FocusPosted: July 18, 2015
Imagine this – you sit down to a networking interview with a guy who just lost his job. You ask, “So what work did you do?” And he responds … “I used Excel, I audited accounts, I did reconciliations, I made journal entries, I filled out tax forms, I oversaw inventory, I prepared financial statements, I managed cash, I worked with banks, I managed the fixed asset system, I calculated depreciation …” Soon your eyes glaze over and you wonder why you agreed to meet this guy.
What was missing from this answer to your question was focus. What he probably should have said was “I was an accountant.” Then through follow-up questions could have learned about what type of accountant and gradually picked up as much detail as you needed. But, by leading with the details he lost you.
Likewise, your job search needs focus. Learn to lead with the general and move to the specific as needed. Help people see the whole you, rather than just the tasks that you know how to perform. While focus is required in all aspects of your search, there are two key areas where that summary comes into play.
The fist is your elevator speech. This is a 30-second description of who you are and what you want. This high-level summary needs to be focused and be the door opener for you to be able to provide more detail. A typical job hunter has only one elevator speech, but if your search is taking you in very different directions, you might have two ready, depending on whom you meet.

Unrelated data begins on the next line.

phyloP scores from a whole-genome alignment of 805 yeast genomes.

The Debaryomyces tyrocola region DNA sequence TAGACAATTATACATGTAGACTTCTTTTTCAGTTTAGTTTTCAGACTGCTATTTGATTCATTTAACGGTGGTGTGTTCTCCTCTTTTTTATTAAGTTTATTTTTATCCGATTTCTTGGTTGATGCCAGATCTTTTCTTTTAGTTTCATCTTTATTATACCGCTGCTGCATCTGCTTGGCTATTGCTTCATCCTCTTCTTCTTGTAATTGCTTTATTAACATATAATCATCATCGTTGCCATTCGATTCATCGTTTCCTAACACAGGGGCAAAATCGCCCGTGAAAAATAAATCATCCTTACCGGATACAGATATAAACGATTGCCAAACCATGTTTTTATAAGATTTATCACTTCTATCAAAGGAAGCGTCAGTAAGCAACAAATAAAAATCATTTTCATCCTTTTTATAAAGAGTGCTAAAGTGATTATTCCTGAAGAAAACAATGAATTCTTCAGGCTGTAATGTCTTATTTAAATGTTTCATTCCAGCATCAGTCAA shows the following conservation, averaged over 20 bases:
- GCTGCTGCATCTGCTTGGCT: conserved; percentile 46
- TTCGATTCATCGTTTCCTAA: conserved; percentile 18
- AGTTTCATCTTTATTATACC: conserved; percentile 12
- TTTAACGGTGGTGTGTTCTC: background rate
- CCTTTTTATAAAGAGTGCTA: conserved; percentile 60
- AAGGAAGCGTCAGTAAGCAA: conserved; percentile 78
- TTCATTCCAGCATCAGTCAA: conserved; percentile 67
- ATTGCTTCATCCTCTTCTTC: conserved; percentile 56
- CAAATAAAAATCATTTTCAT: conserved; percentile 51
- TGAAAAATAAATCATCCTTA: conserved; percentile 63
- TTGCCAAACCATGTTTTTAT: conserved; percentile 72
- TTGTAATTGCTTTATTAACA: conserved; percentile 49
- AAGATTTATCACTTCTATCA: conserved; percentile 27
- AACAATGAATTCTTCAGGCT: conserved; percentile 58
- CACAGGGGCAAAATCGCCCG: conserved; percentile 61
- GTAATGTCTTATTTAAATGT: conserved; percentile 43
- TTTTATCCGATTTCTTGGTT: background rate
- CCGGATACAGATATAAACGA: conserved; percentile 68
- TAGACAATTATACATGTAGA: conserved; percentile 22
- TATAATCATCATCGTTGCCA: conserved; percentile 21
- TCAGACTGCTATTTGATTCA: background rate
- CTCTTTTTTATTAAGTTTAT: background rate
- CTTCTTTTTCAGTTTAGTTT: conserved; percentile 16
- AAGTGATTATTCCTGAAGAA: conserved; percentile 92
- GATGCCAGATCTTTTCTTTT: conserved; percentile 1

The second key area for focus is your resume. I recommend that the first thing on your resume, below your name and contact information, should be a summary. This is no more than two sentences or four bullets that tell the reader exactly why you are the person they should hire for the job you are applying for. This summary leads them into the accomplishments, career history, and education that support that summary – again working from general to specific.
When you are out of work and just want to find a job, you may be tempted to tell everyone everything with the hope that there will be some scrap of information that you throw out that captures their attention. Unfortunately, that technique does not often work. Find your focus and sell the whole package. You have something to offer and someone is going see that in your focus.
If you want more advice on how to write a resume, how to network, or just how to find a job, check out I’m Fired?!? A Business Fable about the Challenges of Losing One Job and Finding Another. Available soon in print! Click here for more details.